Cryptococcus neoformans strains exhibit variability in their capsular polysaccharide, cell morphology, karyotype, and virulence, but the relationship between these variables is poorly understood. A hypovirulent C. neoformans 24067A isolate, which usually produces smooth (SM) colony types, was found to undergo phenotypic switching and to produce wrinkled (WR) and pseudohyphal (PH) colony types at frequencies of approximately 10-4 to 10- 5 when plated on Sabouraud agar. Cells from these colony types had large polysaccharide capsules and PH morphology, respectively. Scanning electron microscopy showed that different colony types were the result of altered cellular packing in the colony. Phenotypic switching was associated with quantitative and qualitative changes in capsular polysaccharide. Specifically, the glucuronoxylomannan (GXM) of the WR polysaccharide differed in the proportion of structural reporter groups and in increased xylose residue content linked at the 4 to 0 position. The relative virulence of the colony types was WR > PH > SM, as measured by CFU in rat lungs after intratracheal infection. Karyotype instability was observed in strain 24067A and involved primarily two chromosomes. Colonies with an alternative colony type exhibited more karyotype changes, which did not revert to the original karyotype in reverted colonies. In summary, this study revealed that phenotypic switching in C. neoformans (i) can produce WR colonies consisting of cells with either large capsule or PH morphology, (ii) is associated with production of structurally different GXM, (iii) is commonly associated with karyotype changes, (iv) can produce cells of PH morphology, and (v) can increase the virulence of a strain. Hence, phenotypic switching is an adaptive mechanism linked to virulence that can generate cell types with very different biological characteristics.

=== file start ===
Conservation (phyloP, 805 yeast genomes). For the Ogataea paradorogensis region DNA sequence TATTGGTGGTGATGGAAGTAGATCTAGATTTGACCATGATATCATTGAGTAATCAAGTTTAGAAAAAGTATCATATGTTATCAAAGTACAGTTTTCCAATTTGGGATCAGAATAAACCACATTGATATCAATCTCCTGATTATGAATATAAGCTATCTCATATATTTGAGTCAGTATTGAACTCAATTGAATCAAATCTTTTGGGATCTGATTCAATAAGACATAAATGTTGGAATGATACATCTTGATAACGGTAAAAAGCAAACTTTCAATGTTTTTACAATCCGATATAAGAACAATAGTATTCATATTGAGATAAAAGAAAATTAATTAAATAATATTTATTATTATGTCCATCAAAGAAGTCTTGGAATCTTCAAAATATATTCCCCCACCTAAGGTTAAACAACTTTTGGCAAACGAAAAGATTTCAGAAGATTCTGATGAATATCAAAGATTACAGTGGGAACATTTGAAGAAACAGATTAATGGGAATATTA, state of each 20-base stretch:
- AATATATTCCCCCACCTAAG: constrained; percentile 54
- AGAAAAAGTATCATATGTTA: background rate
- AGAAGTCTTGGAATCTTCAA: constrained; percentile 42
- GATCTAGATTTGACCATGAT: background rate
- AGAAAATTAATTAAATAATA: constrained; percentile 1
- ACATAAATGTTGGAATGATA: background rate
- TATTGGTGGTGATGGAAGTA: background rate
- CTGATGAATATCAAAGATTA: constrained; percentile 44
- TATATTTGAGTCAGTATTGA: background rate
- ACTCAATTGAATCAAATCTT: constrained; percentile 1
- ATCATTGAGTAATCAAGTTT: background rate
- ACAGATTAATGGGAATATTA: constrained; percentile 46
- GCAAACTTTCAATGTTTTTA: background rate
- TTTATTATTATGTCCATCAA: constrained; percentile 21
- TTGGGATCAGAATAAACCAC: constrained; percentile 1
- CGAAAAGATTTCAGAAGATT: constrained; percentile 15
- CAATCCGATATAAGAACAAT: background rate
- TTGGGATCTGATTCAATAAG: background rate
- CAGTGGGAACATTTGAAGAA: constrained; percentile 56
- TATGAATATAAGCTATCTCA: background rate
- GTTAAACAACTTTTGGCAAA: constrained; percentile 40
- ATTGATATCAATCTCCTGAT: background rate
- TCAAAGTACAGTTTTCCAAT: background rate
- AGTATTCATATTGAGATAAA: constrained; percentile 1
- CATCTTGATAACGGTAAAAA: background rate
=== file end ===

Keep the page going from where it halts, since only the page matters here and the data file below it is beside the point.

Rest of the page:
ASJC Scopus subject areas
- Infectious Diseases